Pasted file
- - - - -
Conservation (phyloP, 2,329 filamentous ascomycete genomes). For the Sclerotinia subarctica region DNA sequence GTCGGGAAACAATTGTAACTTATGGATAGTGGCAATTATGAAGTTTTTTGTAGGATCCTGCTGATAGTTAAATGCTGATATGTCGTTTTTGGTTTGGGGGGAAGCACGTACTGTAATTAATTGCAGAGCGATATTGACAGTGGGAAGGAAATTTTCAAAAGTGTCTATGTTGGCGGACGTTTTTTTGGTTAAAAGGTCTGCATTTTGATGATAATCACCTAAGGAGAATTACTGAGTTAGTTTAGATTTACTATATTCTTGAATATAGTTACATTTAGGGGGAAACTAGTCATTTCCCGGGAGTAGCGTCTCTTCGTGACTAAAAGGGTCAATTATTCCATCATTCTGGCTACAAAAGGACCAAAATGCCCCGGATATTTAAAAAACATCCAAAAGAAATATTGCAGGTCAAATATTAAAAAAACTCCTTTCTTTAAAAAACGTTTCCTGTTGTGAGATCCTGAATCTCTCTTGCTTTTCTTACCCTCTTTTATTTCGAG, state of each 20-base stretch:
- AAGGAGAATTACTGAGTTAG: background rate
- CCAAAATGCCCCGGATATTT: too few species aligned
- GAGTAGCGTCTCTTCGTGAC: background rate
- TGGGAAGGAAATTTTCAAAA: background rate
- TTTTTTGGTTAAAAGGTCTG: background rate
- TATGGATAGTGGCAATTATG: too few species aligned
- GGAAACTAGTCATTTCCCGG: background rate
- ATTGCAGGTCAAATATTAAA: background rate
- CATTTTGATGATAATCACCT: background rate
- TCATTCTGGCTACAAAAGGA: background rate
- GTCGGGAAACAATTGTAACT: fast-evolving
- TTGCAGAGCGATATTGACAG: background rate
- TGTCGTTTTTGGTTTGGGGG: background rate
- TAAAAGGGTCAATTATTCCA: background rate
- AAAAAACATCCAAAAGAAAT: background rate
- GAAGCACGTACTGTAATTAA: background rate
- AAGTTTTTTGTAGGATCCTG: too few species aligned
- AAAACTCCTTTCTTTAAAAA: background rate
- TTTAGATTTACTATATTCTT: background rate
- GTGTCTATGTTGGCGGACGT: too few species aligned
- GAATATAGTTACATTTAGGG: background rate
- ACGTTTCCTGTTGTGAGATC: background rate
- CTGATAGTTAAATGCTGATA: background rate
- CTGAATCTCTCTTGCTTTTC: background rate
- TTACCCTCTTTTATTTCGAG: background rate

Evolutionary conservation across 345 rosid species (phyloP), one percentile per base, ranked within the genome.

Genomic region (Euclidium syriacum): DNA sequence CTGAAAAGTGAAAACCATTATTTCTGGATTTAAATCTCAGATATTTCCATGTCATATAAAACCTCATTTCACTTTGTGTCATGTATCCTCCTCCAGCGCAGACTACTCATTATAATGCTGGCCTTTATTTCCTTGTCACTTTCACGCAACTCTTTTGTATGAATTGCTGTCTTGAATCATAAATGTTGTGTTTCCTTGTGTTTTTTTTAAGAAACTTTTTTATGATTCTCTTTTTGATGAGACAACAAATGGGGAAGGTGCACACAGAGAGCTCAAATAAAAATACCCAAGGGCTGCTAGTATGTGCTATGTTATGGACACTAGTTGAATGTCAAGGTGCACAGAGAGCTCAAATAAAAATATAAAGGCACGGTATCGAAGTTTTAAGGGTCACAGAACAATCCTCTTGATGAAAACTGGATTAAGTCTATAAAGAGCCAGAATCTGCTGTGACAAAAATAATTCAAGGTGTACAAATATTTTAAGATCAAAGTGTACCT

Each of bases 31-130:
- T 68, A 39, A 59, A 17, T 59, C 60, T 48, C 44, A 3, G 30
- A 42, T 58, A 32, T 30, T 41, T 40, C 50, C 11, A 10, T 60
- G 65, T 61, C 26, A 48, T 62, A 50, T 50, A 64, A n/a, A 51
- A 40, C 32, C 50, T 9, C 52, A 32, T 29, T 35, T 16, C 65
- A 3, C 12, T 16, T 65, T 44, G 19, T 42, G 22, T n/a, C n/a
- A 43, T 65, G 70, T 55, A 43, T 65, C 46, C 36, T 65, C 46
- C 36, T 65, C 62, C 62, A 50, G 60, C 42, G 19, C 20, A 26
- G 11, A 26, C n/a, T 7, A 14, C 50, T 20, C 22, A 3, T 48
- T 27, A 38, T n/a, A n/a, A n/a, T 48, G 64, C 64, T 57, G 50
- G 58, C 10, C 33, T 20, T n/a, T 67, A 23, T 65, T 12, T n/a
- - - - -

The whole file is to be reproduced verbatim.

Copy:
Conservation (phyloP, 2,329 filamentous ascomycete genomes). For the Sclerotinia subarctica region DNA sequence GTCGGGAAACAATTGTAACTTATGGATAGTGGCAATTATGAAGTTTTTTGTAGGATCCTGCTGATAGTTAAATGCTGATATGTCGTTTTTGGTTTGGGGGGAAGCACGTACTGTAATTAATTGCAGAGCGATATTGACAGTGGGAAGGAAATTTTCAAAAGTGTCTATGTTGGCGGACGTTTTTTTGGTTAAAAGGTCTGCATTTTGATGATAATCACCTAAGGAGAATTACTGAGTTAGTTTAGATTTACTATATTCTTGAATATAGTTACATTTAGGGGGAAACTAGTCATTTCCCGGGAGTAGCGTCTCTTCGTGACTAAAAGGGTCAATTATTCCATCATTCTGGCTACAAAAGGACCAAAATGCCCCGGATATTTAAAAAACATCCAAAAGAAATATTGCAGGTCAAATATTAAAAAAACTCCTTTCTTTAAAAAACGTTTCCTGTTGTGAGATCCTGAATCTCTCTTGCTTTTCTTACCCTCTTTTATTTCGAG, state of each 20-base stretch:
- AAGGAGAATTACTGAGTTAG: background rate
- CCAAAATGCCCCGGATATTT: too few species aligned
- GAGTAGCGTCTCTTCGTGAC: background rate
- TGGGAAGGAAATTTTCAAAA: background rate
- TTTTTTGGTTAAAAGGTCTG: background rate
- TATGGATAGTGGCAATTATG: too few species aligned
- GGAAACTAGTCATTTCCCGG: background rate
- ATTGCAGGTCAAATATTAAA: background rate
- CATTTTGATGATAATCACCT: background rate
- TCATTCTGGCTACAAAAGGA: background rate
- GTCGGGAAACAATTGTAACT: fast-evolving
- TTGCAGAGCGATATTGACAG: background rate
- TGTCGTTTTTGGTTTGGGGG: background rate
- TAAAAGGGTCAATTATTCCA: background rate
- AAAAAACATCCAAAAGAAAT: background rate
- GAAGCACGTACTGTAATTAA: background rate
- AAGTTTTTTGTAGGATCCTG: too few species aligned
- AAAACTCCTTTCTTTAAAAA: background rate
- TTTAGATTTACTATATTCTT: background rate
- GTGTCTATGTTGGCGGACGT: too few species aligned
- GAATATAGTTACATTTAGGG: background rate
- ACGTTTCCTGTTGTGAGATC: background rate
- CTGATAGTTAAATGCTGATA: background rate
- CTGAATCTCTCTTGCTTTTC: background rate
- TTACCCTCTTTTATTTCGAG: background rate

Evolutionary conservation across 345 rosid species (phyloP), one percentile per base, ranked within the genome.

Genomic region (Euclidium syriacum): DNA sequence CTGAAAAGTGAAAACCATTATTTCTGGATTTAAATCTCAGATATTTCCATGTCATATAAAACCTCATTTCACTTTGTGTCATGTATCCTCCTCCAGCGCAGACTACTCATTATAATGCTGGCCTTTATTTCCTTGTCACTTTCACGCAACTCTTTTGTATGAATTGCTGTCTTGAATCATAAATGTTGTGTTTCCTTGTGTTTTTTTTAAGAAACTTTTTTATGATTCTCTTTTTGATGAGACAACAAATGGGGAAGGTGCACACAGAGAGCTCAAATAAAAATACCCAAGGGCTGCTAGTATGTGCTATGTTATGGACACTAGTTGAATGTCAAGGTGCACAGAGAGCTCAAATAAAAATATAAAGGCACGGTATCGAAGTTTTAAGGGTCACAGAACAATCCTCTTGATGAAAACTGGATTAAGTCTATAAAGAGCCAGAATCTGCTGTGACAAAAATAATTCAAGGTGTACAAATATTTTAAGATCAAAGTGTACCT

Each of bases 31-130:
- T 68, A 39, A 59, A 17, T 59, C 60, T 48, C 44, A 3, G 30
- A 42, T 58, A 32, T 30, T 41, T 40, C 50, C 11, A 10, T 60
- G 65, T 61, C 26, A 48, T 62, A 50, T 50, A 64, A n/a, A 51
- A 40, C 32, C 50, T 9, C 52, A 32, T 29, T 35, T 16, C 65
- A 3, C 12, T 16, T 65, T 44, G 19, T 42, G 22, T n/a, C n/a
- A 43, T 65, G 70, T 55, A 43, T 65, C 46, C 36, T 65, C 46
- C 36, T 65, C 62, C 62, A 50, G 60, C 42, G 19, C 20, A 26
- G 11, A 26, C n/a, T 7, A 14, C 50, T 20, C 22, A 3, T 48
- T 27, A 38, T n/a, A n/a, A n/a, T 48, G 64, C 64, T 57, G 50
- G 58, C 10, C 33, T 20, T n/a, T 67, A 23, T 65, T 12, T n/a